I come from cream colored ponies in English saddles,
dusty outdoor arenas with weathered jumps sprawled in the middle,
brushes and bridles, hoof picks and halters, and the smell of saddle soap and leather and oil.
I come from grooming boxes and hairy Islandics with coats thicker
than the rug on my grandmothers wall and the Draft crosses that
won’t turn until they come to the corner and see the fence.
I come from the thrill of riding bareback for the first time, and mucking stalls
at seven in the morning while the horses are munching down the hay
and snorting through their noses into water buckets.
I come from jumping over cavalettis that turn into oxers
and steering from A to C in a straight line
with a perfect halt in the middle.
I come from cantering down the field and falling off
into the bush where the thorns scratch my face and the mud
sticks to my breeches, but don’t stop me from getting back on.
I come from clinging to the saddle with my thighs
as I attempt my first medium down the diagonal
without stirrups and the horse weighs seven tons in my hand.
I come from braiding the mane at five in the morning and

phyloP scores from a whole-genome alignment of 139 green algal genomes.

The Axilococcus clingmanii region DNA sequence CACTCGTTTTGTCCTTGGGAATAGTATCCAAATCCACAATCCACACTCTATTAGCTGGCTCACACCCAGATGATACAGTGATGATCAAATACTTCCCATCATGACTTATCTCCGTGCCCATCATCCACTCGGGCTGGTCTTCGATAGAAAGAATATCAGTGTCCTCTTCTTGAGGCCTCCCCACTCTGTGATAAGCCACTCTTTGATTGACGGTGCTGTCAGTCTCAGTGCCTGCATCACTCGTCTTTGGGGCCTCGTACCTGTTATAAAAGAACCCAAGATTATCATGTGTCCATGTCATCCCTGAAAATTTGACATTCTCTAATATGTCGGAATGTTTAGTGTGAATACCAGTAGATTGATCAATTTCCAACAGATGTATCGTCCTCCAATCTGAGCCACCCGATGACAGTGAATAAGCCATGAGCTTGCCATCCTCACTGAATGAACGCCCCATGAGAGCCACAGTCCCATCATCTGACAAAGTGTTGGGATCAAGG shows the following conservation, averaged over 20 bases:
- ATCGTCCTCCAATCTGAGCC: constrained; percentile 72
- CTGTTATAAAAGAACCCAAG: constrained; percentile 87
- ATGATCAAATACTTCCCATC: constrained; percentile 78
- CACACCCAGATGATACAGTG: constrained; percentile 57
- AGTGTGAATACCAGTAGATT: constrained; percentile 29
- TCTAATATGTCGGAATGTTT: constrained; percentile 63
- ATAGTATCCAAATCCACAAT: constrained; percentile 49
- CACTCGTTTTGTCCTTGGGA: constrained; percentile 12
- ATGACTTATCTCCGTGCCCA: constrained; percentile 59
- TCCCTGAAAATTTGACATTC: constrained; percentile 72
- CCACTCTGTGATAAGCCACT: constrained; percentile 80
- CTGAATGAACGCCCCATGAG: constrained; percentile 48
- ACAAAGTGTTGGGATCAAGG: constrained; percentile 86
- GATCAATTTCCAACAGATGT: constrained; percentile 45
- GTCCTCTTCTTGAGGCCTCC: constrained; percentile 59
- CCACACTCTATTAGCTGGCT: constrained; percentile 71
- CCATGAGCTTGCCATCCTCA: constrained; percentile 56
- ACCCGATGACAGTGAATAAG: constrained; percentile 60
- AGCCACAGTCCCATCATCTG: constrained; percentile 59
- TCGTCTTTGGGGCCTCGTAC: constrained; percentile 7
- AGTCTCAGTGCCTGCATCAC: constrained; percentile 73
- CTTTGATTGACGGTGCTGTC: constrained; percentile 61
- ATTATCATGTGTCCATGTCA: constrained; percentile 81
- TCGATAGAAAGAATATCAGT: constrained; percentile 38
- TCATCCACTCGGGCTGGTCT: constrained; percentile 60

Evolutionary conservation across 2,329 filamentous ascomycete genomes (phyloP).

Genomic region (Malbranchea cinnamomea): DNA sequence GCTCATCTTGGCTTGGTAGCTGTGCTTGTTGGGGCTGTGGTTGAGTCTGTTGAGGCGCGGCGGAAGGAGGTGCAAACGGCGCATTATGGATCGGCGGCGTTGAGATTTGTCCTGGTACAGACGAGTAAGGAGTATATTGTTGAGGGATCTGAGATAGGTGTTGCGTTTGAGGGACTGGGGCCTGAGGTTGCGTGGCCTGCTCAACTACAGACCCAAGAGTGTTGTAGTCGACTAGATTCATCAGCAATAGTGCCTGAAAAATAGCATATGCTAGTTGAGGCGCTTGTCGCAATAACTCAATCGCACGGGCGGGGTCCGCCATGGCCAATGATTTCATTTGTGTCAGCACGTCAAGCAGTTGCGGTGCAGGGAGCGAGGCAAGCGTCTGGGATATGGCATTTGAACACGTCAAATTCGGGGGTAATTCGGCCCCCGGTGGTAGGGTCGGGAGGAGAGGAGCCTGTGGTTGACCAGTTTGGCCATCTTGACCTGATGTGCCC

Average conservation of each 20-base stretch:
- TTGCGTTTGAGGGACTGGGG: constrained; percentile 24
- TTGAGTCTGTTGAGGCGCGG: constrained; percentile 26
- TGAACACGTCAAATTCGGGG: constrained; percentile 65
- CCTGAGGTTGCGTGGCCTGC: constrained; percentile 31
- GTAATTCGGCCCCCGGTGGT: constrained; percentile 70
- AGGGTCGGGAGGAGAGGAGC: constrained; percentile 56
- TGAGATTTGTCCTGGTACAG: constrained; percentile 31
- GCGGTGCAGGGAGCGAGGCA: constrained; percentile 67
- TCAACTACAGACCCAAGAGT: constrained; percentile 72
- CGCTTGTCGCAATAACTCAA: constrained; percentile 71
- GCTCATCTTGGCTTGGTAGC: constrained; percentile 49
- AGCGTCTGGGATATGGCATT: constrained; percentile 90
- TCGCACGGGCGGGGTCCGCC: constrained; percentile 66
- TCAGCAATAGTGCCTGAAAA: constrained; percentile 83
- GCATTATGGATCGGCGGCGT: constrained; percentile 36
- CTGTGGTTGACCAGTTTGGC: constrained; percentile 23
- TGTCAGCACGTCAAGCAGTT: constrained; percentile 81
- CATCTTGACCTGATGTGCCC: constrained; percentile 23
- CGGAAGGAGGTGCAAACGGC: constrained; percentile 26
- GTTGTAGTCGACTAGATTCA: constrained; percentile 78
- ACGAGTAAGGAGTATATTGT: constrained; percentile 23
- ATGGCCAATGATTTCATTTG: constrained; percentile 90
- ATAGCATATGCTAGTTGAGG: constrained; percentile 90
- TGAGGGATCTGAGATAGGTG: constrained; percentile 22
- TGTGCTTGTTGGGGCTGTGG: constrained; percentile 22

driving across the country just to have a go
at winning the championships and loosing it by a fraction.
I come from wrapping the front hoof with duct tape
twice a day for a whole two weeks
to take care of the abscess that developed over night.
I come from holding onto the horn and chasing down a calf in California
letting the horse take over because
he knows more about cows than his English trained rider.
I come from galloping over the moor in Sussex on
an old racehorse that suddenly remembers its past
and hoping it will know how to stop on its own.
I come from warming my fingers under the bareback pad
in the midst of a cold winter and the fresh snow
that sticks to the bottom of the hooves giving the horse five inch heels.
I come from watching a baby horse walk for the first time
and then three days later sprint like a pro while I hand walk
a gelding for the third month wishing his tendons are healing faster than possible.
I come from the vet saying that nothing much can be done
what already has not been and leaning into my
thousand pound friend trying to make sense of what is happening.
I come from trying so hard not to cry because
you know you are losing something you
can barely understand yourself but must address anyhow.
I come from just once trading money for a horse but
trading my heart more often and the love that always
seems to find me in the form of a four-legged animal.
I come from friendship and kinship, respect and gratitude,
and the incredible beauty, healing, understanding and peace that
was not only given as a gift, but was also achieved together.
I come from horses.